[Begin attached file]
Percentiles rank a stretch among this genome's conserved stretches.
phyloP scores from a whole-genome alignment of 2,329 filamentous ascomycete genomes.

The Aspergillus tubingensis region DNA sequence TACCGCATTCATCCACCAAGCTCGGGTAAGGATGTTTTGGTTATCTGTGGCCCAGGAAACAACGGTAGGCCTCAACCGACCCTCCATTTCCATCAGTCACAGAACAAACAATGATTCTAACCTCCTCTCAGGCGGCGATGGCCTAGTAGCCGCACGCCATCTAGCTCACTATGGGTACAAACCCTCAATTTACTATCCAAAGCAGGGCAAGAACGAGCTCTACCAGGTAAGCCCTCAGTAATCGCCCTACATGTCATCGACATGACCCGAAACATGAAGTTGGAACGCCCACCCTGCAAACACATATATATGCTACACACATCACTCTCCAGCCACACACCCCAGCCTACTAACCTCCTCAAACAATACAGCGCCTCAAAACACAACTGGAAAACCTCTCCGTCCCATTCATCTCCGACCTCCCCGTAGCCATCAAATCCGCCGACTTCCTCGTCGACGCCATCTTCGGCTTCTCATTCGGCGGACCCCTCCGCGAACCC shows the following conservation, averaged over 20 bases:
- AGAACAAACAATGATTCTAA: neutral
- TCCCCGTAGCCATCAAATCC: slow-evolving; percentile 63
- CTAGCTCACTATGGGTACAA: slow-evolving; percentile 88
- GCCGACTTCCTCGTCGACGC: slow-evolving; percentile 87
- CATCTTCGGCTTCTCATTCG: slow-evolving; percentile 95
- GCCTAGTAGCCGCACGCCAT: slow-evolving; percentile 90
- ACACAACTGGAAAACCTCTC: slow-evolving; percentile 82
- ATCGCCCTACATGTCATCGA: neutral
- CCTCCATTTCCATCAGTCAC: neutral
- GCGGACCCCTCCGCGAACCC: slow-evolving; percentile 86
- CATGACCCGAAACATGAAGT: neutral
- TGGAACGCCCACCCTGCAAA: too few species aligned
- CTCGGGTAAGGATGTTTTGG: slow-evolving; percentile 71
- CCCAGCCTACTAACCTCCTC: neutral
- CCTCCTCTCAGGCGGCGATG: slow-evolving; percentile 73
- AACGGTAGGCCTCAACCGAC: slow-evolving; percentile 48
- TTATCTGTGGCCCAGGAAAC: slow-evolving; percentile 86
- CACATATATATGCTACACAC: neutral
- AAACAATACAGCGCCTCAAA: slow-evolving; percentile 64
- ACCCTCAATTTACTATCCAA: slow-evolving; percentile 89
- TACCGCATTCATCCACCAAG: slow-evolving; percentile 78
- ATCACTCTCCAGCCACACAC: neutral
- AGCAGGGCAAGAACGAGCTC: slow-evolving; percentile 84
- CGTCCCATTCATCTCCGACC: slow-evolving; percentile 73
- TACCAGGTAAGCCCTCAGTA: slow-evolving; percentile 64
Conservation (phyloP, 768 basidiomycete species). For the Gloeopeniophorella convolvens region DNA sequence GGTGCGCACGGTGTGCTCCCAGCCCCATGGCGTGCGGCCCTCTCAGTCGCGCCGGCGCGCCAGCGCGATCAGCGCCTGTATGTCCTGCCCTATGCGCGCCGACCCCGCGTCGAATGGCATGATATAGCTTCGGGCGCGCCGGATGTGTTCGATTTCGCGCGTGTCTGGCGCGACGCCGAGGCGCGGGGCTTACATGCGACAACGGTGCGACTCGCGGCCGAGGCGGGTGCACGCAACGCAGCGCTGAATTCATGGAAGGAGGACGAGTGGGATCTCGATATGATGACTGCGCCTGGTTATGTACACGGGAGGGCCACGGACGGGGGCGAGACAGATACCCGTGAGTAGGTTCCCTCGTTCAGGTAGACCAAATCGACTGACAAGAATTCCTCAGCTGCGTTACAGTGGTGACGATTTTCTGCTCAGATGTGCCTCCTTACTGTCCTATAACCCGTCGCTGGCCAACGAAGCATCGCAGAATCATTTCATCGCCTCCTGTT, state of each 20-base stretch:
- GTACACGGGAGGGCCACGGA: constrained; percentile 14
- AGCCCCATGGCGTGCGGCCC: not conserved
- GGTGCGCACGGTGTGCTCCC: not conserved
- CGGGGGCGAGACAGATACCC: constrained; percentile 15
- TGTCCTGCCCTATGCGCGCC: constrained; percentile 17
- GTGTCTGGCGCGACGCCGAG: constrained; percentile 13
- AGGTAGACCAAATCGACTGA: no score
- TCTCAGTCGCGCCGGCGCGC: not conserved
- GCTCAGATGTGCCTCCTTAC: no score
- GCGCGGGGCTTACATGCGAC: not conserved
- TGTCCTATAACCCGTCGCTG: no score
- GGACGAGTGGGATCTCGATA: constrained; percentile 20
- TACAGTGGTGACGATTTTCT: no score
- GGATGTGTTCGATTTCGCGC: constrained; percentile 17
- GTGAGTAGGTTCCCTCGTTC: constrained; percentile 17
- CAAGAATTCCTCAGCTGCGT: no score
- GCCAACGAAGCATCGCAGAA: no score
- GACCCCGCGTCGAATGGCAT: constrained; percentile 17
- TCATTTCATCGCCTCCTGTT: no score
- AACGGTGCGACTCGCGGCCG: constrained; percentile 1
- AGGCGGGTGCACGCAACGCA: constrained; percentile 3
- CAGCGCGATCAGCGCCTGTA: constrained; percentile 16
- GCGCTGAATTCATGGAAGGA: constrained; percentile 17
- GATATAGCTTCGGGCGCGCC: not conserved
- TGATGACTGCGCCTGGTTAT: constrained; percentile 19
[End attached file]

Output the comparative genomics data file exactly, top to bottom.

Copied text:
Percentiles rank a stretch among this genome's conserved stretches.
phyloP scores from a whole-genome alignment of 2,329 filamentous ascomycete genomes.

The Aspergillus tubingensis region DNA sequence TACCGCATTCATCCACCAAGCTCGGGTAAGGATGTTTTGGTTATCTGTGGCCCAGGAAACAACGGTAGGCCTCAACCGACCCTCCATTTCCATCAGTCACAGAACAAACAATGATTCTAACCTCCTCTCAGGCGGCGATGGCCTAGTAGCCGCACGCCATCTAGCTCACTATGGGTACAAACCCTCAATTTACTATCCAAAGCAGGGCAAGAACGAGCTCTACCAGGTAAGCCCTCAGTAATCGCCCTACATGTCATCGACATGACCCGAAACATGAAGTTGGAACGCCCACCCTGCAAACACATATATATGCTACACACATCACTCTCCAGCCACACACCCCAGCCTACTAACCTCCTCAAACAATACAGCGCCTCAAAACACAACTGGAAAACCTCTCCGTCCCATTCATCTCCGACCTCCCCGTAGCCATCAAATCCGCCGACTTCCTCGTCGACGCCATCTTCGGCTTCTCATTCGGCGGACCCCTCCGCGAACCC shows the following conservation, averaged over 20 bases:
- AGAACAAACAATGATTCTAA: neutral
- TCCCCGTAGCCATCAAATCC: slow-evolving; percentile 63
- CTAGCTCACTATGGGTACAA: slow-evolving; percentile 88
- GCCGACTTCCTCGTCGACGC: slow-evolving; percentile 87
- CATCTTCGGCTTCTCATTCG: slow-evolving; percentile 95
- GCCTAGTAGCCGCACGCCAT: slow-evolving; percentile 90
- ACACAACTGGAAAACCTCTC: slow-evolving; percentile 82
- ATCGCCCTACATGTCATCGA: neutral
- CCTCCATTTCCATCAGTCAC: neutral
- GCGGACCCCTCCGCGAACCC: slow-evolving; percentile 86
- CATGACCCGAAACATGAAGT: neutral
- TGGAACGCCCACCCTGCAAA: too few species aligned
- CTCGGGTAAGGATGTTTTGG: slow-evolving; percentile 71
- CCCAGCCTACTAACCTCCTC: neutral
- CCTCCTCTCAGGCGGCGATG: slow-evolving; percentile 73
- AACGGTAGGCCTCAACCGAC: slow-evolving; percentile 48
- TTATCTGTGGCCCAGGAAAC: slow-evolving; percentile 86
- CACATATATATGCTACACAC: neutral
- AAACAATACAGCGCCTCAAA: slow-evolving; percentile 64
- ACCCTCAATTTACTATCCAA: slow-evolving; percentile 89
- TACCGCATTCATCCACCAAG: slow-evolving; percentile 78
- ATCACTCTCCAGCCACACAC: neutral
- AGCAGGGCAAGAACGAGCTC: slow-evolving; percentile 84
- CGTCCCATTCATCTCCGACC: slow-evolving; percentile 73
- TACCAGGTAAGCCCTCAGTA: slow-evolving; percentile 64
Conservation (phyloP, 768 basidiomycete species). For the Gloeopeniophorella convolvens region DNA sequence GGTGCGCACGGTGTGCTCCCAGCCCCATGGCGTGCGGCCCTCTCAGTCGCGCCGGCGCGCCAGCGCGATCAGCGCCTGTATGTCCTGCCCTATGCGCGCCGACCCCGCGTCGAATGGCATGATATAGCTTCGGGCGCGCCGGATGTGTTCGATTTCGCGCGTGTCTGGCGCGACGCCGAGGCGCGGGGCTTACATGCGACAACGGTGCGACTCGCGGCCGAGGCGGGTGCACGCAACGCAGCGCTGAATTCATGGAAGGAGGACGAGTGGGATCTCGATATGATGACTGCGCCTGGTTATGTACACGGGAGGGCCACGGACGGGGGCGAGACAGATACCCGTGAGTAGGTTCCCTCGTTCAGGTAGACCAAATCGACTGACAAGAATTCCTCAGCTGCGTTACAGTGGTGACGATTTTCTGCTCAGATGTGCCTCCTTACTGTCCTATAACCCGTCGCTGGCCAACGAAGCATCGCAGAATCATTTCATCGCCTCCTGTT, state of each 20-base stretch:
- GTACACGGGAGGGCCACGGA: constrained; percentile 14
- AGCCCCATGGCGTGCGGCCC: not conserved
- GGTGCGCACGGTGTGCTCCC: not conserved
- CGGGGGCGAGACAGATACCC: constrained; percentile 15
- TGTCCTGCCCTATGCGCGCC: constrained; percentile 17
- GTGTCTGGCGCGACGCCGAG: constrained; percentile 13
- AGGTAGACCAAATCGACTGA: no score
- TCTCAGTCGCGCCGGCGCGC: not conserved
- GCTCAGATGTGCCTCCTTAC: no score
- GCGCGGGGCTTACATGCGAC: not conserved
- TGTCCTATAACCCGTCGCTG: no score
- GGACGAGTGGGATCTCGATA: constrained; percentile 20
- TACAGTGGTGACGATTTTCT: no score
- GGATGTGTTCGATTTCGCGC: constrained; percentile 17
- GTGAGTAGGTTCCCTCGTTC: constrained; percentile 17
- CAAGAATTCCTCAGCTGCGT: no score
- GCCAACGAAGCATCGCAGAA: no score
- GACCCCGCGTCGAATGGCAT: constrained; percentile 17
- TCATTTCATCGCCTCCTGTT: no score
- AACGGTGCGACTCGCGGCCG: constrained; percentile 1
- AGGCGGGTGCACGCAACGCA: constrained; percentile 3
- CAGCGCGATCAGCGCCTGTA: constrained; percentile 16
- GCGCTGAATTCATGGAAGGA: constrained; percentile 17
- GATATAGCTTCGGGCGCGCC: not conserved
- TGATGACTGCGCCTGGTTAT: constrained; percentile 19